The Path to Publishing
As college students, we read novels, short stories, textbooks, even perhaps poems or memoirs. We write essays, lab reports, Blackboard discussion posts. We read and write every single day, yet how much do we know about how a book goes from a manuscript to a product in Barnes & Noble? How many people are a part of the process? Who is behind that book description on Amazon?
Students had the opportunity to get answers to those questions with the recent “How to Get Published” panel, featuring Olivia Valcarce ’15, assistant editor at Scholastic Books, Zoë Bodzas ’16, assistant literary agent at McIntosh & Otis, Andrew Gibeley ’16, assistant publicist at Harper Collins, and Kyandreia Jones ’19, a published author through Chooseco.
The panelists shared their individual paths following graduation to their current jobs. Gibeley interned with Danielle Burby ’12 at Hannigan Salky Getzler (HSG) Agency the summer before his senior year at Hamilton; after graduating as a creative writing major, he attended the NYU Summer Publishing Institute. He ended up as an assistant in the sales department at William Morrow, an imprint at Harper Collins.
“I did that for about a year, but I kind of knew I wanted publicity, even when I was here,” Gibeley said. “I was on the CAB e-board and was really into event planning and that side of things. I saw there was an opening at a William Morrow imprint for an assistant publicist, so I did make that internal lateral move.”
Jones shared how she became a published author while balancing the work of being a college student. It began with her POSSE mentor Katheryn Doran, who knew Jones was passionate about writing. Doran saw a Facebook post from someone who had a friend looking for aspiring writers and sent it to Jones.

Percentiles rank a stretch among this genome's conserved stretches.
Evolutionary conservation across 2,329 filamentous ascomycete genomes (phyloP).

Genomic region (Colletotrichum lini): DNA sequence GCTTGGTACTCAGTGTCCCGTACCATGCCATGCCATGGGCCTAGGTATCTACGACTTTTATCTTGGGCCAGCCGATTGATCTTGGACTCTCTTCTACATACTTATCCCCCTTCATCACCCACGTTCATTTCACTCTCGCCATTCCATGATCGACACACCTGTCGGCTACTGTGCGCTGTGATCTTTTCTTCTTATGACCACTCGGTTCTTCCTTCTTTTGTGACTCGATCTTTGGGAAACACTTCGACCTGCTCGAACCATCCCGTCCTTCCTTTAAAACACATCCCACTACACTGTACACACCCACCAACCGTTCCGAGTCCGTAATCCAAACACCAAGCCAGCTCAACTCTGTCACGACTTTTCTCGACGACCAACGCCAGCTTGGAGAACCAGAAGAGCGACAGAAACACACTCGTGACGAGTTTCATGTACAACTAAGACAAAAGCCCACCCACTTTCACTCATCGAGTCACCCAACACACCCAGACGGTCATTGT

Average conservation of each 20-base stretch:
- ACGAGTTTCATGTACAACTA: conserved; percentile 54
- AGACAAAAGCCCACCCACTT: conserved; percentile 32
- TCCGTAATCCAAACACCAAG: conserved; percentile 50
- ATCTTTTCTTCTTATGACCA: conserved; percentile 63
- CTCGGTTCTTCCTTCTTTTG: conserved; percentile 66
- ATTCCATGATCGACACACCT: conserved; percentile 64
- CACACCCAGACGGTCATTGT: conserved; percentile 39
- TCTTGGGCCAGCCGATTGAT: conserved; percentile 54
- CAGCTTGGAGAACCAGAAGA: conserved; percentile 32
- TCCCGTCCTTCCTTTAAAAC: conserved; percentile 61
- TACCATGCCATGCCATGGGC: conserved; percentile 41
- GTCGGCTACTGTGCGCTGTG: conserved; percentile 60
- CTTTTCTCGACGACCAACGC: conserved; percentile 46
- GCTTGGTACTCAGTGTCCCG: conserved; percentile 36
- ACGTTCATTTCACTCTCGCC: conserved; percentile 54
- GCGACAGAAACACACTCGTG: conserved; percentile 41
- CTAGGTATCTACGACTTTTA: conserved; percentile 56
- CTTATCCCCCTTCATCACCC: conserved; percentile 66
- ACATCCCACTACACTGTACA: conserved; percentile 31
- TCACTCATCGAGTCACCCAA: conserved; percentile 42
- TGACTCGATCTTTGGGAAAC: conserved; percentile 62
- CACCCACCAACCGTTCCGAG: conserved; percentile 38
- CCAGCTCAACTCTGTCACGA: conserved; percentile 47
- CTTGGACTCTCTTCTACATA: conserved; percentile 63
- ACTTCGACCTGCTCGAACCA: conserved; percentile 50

“I have always been a writer, since like I was three,” Jones said. “I sent [the associate editor] some of my writing samples … She called me and said, ‘I’m a part of this company called Chooseco, have you ever heard of choose your own adventure?’”
She hadn’t, really. But a versatile and enthusiastic writer, Jones decided to pursue it. She wrote her first draft of the interactive children’s book in December of 2017 and finished the bulk of the story in Paris on Hamilton’s study abroad program.
“I was in a new country, I had to speak French every day, so this book was the one thing that was familiar. That played a huge role in my ability to get it done,” Jones said. “I will say that Hamilton did gear me toward writing this, because I’ve written for A&E [on The Spectator], Red Weather, Green Apple. So when it came time to be flexible with this children’s book, although it was terrifying, I still had that trust that I built here, and I knew that my community supported me. I could come here and be taken care of.”
The panelists shared their day-to-day tasks and detailed the process from writing a book, acquiring it – whether it be through a literary agent or from the writer, editing and designing the product, and then publicizing and selling it.
“Editors generally are selecting books from agents that we want to publish, so part of what I do is reading submissions from agents,” Valcarce said. “Editors also write the copy that goes on websites like Amazon, so I write drafts of those.”
Panelists left the students with advice for entering the publishing industry and/or working to get a story published. “Look through the books you like and take a look at the publishing house or the copyright page. Notice what imprints are creating the stories you enjoy,” Bodzas said.
Valcarce’s advice was simple but was heavily echoed by the other panelists: “Read a lot!”